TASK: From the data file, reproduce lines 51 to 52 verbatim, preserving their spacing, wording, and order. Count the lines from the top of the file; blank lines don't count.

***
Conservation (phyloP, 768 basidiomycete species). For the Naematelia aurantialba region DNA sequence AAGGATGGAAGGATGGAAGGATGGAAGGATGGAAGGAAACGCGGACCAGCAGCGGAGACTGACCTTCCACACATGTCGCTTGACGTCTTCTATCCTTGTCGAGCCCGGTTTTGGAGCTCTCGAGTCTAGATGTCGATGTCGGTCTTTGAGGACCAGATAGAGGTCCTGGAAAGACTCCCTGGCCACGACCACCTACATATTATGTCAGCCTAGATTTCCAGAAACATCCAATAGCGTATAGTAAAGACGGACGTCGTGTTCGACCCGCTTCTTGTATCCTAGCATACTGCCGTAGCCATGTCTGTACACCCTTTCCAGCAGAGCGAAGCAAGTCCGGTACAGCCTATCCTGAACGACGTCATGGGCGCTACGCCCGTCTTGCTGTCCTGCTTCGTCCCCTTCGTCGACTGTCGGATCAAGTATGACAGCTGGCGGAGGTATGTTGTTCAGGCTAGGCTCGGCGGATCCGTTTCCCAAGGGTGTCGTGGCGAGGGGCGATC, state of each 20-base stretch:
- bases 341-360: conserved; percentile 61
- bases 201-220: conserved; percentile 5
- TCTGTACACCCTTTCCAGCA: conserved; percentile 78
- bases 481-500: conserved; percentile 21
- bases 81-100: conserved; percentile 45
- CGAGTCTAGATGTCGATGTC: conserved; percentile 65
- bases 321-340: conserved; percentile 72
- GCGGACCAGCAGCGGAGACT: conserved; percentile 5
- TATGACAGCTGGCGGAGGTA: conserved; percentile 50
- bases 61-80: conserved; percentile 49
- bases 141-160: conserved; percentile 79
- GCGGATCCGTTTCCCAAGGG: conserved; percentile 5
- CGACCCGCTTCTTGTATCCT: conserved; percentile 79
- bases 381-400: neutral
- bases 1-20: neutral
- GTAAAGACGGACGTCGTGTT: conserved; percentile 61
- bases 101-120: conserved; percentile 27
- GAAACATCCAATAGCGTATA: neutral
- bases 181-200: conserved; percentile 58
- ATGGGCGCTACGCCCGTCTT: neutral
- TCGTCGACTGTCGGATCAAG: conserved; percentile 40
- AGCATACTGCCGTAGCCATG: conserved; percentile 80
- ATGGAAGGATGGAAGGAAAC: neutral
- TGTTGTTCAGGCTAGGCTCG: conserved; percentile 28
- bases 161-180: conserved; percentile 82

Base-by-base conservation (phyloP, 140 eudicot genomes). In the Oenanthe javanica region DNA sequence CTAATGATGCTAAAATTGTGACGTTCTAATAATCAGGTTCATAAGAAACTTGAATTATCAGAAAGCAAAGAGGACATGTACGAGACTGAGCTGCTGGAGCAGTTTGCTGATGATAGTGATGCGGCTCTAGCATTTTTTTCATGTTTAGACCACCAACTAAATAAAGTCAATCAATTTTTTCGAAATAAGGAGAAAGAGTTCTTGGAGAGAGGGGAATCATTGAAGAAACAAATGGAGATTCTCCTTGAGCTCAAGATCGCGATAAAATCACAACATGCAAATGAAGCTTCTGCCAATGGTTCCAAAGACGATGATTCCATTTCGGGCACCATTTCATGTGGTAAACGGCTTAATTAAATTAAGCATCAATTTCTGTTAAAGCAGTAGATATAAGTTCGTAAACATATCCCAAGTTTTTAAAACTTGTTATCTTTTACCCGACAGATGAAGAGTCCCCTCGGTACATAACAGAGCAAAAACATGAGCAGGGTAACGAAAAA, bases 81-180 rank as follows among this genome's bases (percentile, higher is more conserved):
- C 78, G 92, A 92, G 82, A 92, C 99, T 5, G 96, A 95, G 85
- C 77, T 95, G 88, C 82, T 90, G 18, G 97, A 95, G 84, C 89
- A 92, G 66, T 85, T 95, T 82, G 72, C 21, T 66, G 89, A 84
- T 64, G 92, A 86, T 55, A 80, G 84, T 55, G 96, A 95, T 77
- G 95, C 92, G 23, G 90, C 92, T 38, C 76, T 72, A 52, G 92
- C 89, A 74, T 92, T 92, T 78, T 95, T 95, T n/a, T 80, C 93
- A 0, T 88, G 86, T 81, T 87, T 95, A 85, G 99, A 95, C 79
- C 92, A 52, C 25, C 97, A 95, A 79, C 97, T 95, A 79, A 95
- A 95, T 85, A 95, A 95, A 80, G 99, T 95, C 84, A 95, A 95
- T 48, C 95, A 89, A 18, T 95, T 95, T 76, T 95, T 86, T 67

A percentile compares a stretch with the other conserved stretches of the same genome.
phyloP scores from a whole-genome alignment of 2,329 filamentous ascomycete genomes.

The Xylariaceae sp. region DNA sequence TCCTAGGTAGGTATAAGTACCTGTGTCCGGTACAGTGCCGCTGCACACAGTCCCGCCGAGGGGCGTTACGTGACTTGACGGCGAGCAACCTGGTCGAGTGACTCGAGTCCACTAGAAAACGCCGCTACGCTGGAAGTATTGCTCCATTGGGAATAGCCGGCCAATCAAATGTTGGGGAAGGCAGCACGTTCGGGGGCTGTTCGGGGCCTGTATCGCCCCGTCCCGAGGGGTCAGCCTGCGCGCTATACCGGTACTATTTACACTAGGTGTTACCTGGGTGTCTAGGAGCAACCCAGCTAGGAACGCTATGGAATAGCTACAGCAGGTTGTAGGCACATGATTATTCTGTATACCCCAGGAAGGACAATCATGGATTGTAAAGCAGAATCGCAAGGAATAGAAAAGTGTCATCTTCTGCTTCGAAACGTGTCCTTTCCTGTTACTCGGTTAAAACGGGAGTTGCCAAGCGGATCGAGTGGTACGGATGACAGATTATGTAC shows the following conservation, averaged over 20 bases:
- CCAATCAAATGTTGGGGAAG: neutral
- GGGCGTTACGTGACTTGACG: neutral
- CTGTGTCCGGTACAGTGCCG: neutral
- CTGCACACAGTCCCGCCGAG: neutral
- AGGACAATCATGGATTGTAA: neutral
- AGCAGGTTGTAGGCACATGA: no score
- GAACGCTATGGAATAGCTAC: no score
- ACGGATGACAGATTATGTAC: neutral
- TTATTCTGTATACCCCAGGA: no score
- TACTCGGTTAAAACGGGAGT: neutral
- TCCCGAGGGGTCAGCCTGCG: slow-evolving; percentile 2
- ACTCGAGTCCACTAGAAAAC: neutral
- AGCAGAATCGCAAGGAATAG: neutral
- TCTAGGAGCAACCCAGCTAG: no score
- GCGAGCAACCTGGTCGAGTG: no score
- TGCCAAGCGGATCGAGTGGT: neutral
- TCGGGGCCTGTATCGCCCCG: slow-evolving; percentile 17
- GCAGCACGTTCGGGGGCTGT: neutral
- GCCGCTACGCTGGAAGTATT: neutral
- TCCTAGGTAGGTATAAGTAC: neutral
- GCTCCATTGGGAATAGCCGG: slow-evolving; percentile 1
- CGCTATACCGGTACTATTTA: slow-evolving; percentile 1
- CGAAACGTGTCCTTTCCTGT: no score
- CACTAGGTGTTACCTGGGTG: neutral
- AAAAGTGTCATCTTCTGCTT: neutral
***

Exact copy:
- TCCCGAGGGGTCAGCCTGCG: slow-evolving; percentile 2
- ACTCGAGTCCACTAGAAAAC: neutral